Grand Theft Auto's got the 1980s and '90s covered, and the Don's not about to start a turf war, so his game hearkens back to the '40s and '50s, when cars were black and suits were brown, but green (money) and red (blood) still determined who's king of the streets. The game's story line weaves in and out of the events in the classic Mario Puzo book and Coppola film of the same name.
The GTA games are big'uns, with new areas or cities to open up as you progress and enough minigames and side activities to keep the violence-lovin' corrupt youth of America busy for weeks and weeks. And while The Godfather seems more epic because of its grand Mafia tale, it also feels more limited in scope. From what I've seen so far, the very brown, old-timey New York doesn't seem to offer much in terms of variety in environments, but in the final game, you'll see more of the city as you take over territories from rival families. Side missions include breaking up illegal rackets (to make them your own, of course) and "convincing" local shops that you're their new landlord and need the rent money, but you won't be playing basketball or lifting weights here-- everything fits into the Godfather context.
Combat's the best part of The Godfather so far. You can target and shoot individual body parts, which is no big deal. But when it's time to get up close and personal, you have several melee options: throw a guy against a wall or off the roof, punch with quick jabs or giant haymakers...even choke a guy to death while feeling his heartbeat fade through your controller's vibrations.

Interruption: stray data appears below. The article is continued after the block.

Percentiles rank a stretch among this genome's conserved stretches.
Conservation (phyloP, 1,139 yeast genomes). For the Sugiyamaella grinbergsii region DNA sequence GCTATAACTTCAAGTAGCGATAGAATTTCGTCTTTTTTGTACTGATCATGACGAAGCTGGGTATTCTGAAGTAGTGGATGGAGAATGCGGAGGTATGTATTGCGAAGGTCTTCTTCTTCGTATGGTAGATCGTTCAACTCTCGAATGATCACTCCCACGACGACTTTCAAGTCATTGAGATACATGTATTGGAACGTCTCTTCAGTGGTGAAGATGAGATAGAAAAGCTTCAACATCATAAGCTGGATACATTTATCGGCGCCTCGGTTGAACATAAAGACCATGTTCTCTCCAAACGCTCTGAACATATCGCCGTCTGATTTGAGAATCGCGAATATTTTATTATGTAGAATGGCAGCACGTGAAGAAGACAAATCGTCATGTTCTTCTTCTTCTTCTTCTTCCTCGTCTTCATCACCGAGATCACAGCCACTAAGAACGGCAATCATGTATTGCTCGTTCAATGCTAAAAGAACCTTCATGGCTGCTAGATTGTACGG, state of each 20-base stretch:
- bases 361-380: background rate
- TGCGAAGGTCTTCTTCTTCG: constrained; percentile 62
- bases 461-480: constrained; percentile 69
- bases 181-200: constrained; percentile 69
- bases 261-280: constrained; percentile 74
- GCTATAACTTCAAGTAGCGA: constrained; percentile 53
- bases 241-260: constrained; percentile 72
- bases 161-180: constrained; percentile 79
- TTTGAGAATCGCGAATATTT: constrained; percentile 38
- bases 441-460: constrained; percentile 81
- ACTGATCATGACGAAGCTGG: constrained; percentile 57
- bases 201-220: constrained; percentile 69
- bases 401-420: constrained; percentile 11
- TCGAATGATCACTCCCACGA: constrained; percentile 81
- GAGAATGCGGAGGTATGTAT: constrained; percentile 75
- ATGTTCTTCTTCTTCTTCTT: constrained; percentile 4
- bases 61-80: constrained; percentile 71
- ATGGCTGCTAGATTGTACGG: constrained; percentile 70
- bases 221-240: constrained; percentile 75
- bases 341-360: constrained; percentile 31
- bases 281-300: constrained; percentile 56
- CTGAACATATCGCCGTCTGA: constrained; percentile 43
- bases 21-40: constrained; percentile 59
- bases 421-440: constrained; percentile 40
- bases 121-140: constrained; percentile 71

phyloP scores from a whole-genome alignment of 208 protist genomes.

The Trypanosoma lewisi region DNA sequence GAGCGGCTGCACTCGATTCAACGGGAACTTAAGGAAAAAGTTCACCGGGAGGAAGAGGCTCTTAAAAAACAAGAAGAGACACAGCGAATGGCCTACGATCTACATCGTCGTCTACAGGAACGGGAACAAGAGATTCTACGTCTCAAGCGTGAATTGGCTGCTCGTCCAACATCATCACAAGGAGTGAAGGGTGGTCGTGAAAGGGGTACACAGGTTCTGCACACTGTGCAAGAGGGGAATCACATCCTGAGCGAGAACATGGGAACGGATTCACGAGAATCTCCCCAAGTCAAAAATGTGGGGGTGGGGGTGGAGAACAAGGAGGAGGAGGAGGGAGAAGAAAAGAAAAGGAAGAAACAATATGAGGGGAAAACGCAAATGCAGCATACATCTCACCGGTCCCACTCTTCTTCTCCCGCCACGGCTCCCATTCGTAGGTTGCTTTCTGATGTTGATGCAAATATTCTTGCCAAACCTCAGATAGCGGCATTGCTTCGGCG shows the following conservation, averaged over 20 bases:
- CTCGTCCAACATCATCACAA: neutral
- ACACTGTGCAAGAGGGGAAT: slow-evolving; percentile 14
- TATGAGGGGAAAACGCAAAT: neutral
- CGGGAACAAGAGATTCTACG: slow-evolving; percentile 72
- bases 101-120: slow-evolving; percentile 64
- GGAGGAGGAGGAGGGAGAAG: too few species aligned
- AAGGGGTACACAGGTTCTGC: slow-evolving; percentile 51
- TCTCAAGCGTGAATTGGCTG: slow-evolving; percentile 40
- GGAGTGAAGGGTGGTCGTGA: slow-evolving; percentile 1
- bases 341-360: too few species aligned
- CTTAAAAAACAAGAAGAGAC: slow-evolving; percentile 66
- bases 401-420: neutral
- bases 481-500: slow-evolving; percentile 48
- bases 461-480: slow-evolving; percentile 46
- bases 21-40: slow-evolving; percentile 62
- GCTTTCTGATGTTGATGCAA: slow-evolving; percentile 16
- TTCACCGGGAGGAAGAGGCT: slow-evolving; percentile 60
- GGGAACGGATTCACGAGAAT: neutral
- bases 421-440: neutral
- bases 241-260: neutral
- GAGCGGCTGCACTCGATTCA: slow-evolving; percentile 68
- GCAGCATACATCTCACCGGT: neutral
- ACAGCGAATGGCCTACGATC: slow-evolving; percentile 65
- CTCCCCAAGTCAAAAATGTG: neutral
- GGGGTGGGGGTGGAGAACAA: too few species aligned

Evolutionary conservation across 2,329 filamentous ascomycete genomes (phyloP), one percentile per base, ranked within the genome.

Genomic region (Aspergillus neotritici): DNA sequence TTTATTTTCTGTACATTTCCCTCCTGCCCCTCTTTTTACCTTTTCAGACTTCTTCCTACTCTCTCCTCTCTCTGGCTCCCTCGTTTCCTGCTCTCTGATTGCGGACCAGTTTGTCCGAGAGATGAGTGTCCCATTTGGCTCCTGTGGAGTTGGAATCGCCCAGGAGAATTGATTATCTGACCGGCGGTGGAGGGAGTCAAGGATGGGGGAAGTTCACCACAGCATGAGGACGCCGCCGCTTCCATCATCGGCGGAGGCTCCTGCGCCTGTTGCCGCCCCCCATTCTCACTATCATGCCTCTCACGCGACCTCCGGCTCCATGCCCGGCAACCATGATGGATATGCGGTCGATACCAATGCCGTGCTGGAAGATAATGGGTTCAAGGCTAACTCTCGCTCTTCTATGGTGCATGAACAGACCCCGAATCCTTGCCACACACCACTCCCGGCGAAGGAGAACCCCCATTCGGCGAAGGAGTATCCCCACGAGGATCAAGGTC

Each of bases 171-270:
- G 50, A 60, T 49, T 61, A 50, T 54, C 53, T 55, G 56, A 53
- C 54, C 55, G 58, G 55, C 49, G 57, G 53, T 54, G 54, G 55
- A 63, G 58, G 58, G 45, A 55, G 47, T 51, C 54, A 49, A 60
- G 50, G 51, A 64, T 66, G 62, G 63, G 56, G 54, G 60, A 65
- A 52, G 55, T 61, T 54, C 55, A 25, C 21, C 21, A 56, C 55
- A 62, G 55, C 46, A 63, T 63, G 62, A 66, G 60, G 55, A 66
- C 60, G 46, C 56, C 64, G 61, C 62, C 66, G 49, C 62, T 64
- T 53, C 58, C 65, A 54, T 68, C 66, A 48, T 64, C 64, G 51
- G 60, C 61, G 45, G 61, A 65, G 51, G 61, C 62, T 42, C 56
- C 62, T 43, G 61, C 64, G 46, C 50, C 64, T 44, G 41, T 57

Download The Godfather
the Godfather is one of those movies that defines modern cinema. A tale of loyalty and respect set within the world of organized crime. The movie has become an American icon, ensuring that anything that bears its name will be held to the highest scrutiny imaginable. This rings especially true in the world of videogames, where the fans can be a jaded and discerning lot, likewise ensuring that The Godfather, the videogame bearing the movie's name, has some awfully big shoes to fill.
The Godfather is essentially Grand Theft Auto set in the world of the Corleone family. In typical GTA-influenced fashion, you can roam the streets of little Italy, causing havoc with your fists and six-shooters while jacking cars to run over pedestrians in a completely nonchalant manner ' and all without giving the main storyline much attention. Its stuff you've all seen before, sure, but The Godfather ups the ante a bit by using the movie license extremely well.
While the videogame doesn't take you through the movie's main storyline or let you play as any of the main characters found in the movie, it does answer questions not addressed in the movie. Ever wondered, for instance, about the origins of that famed horse head? Well, that, along with many other small tidbits is answered within the game, ensuring that any buffs of the movie will absolutely eat up every moment in the game.
Plus, the mechanics of the game are all pretty sharp, too. The various controls are all fairly tight (the gunplay especially so), which is better than most GTA-inspired game can say. The missions are, for the most part, well-structured, with a few really notable moments pepped throughout the game. There's a few times when the game really hits its stride, offering up an engrossing experience when you play a key role at pivotal moments in the movie.
The visuals and audio do a decent job of creating a believable world found in The Godfather. The visuals won't blow you away, but they're also not distracting, except in cases where the likeness of a character isn't used (as with Al Pacion's character). The audio is a bit hit and miss, as well, with some excellent voice-acting provided by the late Marlon Brando, but in cases where the original actor weren't used, it suffers notably.
The Godfather had some big shoes to fill, and in many ways, it did a great job. Fans of the movie can't go wrong here, and likewise, fans of free-roaming, non-linear action titles have a lot to love here as well. It might not be an offer you can outright refuse, but it comes pretty close.